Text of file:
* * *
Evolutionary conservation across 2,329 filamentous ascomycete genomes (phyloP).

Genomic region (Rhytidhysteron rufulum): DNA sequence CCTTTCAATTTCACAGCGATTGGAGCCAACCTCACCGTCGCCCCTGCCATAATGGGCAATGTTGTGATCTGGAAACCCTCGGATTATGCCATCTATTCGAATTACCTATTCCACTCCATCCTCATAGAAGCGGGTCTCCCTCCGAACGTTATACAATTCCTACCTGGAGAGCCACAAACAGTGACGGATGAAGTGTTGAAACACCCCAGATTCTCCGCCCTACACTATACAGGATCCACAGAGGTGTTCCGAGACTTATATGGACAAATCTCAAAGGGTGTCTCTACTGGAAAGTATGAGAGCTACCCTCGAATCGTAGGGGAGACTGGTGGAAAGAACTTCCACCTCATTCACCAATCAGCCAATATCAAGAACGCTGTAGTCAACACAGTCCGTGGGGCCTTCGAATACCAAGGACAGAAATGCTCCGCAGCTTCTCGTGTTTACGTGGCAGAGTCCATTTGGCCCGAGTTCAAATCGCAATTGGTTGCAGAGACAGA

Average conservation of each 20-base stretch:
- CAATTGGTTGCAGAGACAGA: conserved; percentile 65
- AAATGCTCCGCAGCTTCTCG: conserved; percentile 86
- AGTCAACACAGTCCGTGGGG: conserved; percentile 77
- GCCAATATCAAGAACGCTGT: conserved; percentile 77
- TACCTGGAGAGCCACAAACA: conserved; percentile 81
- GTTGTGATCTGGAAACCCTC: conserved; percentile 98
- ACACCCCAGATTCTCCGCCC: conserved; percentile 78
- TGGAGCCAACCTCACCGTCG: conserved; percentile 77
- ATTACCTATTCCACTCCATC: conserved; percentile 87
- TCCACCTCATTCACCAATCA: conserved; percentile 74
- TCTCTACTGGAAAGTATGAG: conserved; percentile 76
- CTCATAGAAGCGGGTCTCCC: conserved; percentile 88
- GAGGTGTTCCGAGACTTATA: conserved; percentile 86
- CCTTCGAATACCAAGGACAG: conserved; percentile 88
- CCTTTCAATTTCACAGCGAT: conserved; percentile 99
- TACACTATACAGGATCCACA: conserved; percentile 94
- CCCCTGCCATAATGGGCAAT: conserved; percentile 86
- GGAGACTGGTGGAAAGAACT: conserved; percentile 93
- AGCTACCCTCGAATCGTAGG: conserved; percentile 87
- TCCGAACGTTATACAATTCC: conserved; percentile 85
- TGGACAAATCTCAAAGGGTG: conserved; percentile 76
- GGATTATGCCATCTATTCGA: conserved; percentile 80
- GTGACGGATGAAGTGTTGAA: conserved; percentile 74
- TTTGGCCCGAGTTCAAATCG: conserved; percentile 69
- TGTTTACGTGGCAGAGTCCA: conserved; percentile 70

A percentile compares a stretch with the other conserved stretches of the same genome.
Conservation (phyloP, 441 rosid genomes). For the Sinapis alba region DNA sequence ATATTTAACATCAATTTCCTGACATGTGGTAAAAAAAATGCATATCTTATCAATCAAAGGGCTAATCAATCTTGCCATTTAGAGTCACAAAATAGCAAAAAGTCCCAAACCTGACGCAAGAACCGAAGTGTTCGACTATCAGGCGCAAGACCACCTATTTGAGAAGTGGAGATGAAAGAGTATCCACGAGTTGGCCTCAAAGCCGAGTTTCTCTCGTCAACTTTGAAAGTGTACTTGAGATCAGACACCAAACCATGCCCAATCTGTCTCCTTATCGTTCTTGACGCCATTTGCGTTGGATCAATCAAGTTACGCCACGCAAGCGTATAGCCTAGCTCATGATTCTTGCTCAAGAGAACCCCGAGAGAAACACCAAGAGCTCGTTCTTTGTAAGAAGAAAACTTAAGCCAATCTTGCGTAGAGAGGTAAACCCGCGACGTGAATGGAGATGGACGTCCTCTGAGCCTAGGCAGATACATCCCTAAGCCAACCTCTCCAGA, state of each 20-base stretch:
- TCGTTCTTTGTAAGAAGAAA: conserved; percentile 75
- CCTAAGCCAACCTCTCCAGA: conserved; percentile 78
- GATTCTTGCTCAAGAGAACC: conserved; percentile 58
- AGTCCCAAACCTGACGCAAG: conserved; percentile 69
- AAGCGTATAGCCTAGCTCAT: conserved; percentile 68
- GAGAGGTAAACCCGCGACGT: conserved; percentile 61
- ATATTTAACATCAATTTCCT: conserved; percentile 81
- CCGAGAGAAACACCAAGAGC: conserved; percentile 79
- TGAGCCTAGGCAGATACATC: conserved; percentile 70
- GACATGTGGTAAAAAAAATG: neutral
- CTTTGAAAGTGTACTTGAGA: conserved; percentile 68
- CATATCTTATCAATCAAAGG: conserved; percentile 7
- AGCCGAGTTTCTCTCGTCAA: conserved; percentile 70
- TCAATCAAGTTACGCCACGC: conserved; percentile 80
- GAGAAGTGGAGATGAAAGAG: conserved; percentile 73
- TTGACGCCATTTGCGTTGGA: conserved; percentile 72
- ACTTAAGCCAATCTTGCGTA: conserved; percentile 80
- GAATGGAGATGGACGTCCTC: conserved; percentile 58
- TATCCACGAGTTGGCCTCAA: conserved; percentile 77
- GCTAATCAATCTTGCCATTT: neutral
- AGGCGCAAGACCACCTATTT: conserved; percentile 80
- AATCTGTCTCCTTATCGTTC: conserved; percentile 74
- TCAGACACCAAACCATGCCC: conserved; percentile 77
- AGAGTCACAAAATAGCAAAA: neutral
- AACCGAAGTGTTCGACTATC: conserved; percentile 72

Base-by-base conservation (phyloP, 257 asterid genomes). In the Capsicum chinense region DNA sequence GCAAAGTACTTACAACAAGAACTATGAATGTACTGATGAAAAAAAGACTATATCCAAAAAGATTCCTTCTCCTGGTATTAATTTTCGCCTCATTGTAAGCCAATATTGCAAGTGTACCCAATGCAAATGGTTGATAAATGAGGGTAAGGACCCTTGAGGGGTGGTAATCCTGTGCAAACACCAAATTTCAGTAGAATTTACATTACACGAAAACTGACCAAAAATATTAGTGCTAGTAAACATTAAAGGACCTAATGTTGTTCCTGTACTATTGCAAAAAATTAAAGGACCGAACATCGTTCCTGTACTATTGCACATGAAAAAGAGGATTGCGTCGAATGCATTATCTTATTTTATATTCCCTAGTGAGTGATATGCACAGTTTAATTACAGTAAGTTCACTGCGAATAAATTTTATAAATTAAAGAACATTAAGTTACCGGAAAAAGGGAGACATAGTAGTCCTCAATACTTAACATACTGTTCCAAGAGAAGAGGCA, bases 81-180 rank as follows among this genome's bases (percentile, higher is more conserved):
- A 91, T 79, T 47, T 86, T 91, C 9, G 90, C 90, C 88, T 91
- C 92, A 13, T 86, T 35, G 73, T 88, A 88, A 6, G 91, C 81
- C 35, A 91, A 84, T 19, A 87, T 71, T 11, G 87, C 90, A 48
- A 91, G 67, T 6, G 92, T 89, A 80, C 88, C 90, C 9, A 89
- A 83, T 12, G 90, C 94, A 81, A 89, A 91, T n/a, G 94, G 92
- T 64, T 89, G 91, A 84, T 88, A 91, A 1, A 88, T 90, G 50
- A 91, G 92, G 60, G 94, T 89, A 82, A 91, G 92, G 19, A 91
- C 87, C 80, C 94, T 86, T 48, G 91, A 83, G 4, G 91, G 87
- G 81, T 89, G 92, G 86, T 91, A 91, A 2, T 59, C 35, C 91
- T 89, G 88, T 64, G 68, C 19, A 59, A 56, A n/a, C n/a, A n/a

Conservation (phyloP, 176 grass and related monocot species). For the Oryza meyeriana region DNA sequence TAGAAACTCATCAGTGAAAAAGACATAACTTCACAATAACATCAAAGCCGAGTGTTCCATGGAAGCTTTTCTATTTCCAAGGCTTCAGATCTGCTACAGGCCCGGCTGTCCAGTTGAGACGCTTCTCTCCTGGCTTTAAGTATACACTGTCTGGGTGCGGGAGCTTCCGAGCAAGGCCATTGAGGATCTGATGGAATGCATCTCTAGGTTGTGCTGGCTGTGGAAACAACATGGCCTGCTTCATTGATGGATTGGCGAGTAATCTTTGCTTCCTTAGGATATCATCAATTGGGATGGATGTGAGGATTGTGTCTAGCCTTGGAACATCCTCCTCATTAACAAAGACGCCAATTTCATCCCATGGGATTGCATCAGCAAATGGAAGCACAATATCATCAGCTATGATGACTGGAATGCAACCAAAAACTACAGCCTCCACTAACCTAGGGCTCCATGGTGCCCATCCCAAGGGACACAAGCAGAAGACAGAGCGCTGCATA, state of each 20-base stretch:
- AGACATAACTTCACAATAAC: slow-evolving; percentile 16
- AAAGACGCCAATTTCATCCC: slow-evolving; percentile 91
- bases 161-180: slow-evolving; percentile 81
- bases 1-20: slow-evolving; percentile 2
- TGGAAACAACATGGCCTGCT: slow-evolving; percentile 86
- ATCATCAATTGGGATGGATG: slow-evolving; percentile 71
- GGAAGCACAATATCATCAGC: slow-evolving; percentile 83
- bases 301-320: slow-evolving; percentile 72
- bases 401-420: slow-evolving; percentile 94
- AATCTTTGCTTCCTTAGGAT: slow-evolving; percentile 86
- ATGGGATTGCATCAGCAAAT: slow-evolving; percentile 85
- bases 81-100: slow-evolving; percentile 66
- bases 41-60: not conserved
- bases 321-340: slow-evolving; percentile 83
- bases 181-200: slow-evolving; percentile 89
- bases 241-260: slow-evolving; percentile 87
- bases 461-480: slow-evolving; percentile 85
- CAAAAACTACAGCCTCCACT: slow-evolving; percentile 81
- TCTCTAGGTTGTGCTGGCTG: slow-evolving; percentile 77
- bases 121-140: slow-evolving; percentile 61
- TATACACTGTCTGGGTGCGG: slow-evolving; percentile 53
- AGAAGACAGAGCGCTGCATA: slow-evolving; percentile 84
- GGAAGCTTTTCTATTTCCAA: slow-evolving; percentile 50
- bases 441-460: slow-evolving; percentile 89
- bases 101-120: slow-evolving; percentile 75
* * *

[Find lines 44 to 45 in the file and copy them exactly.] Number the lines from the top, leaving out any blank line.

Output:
- TCAATCAAGTTACGCCACGC: conserved; percentile 80
- GAGAAGTGGAGATGAAAGAG: conserved; percentile 73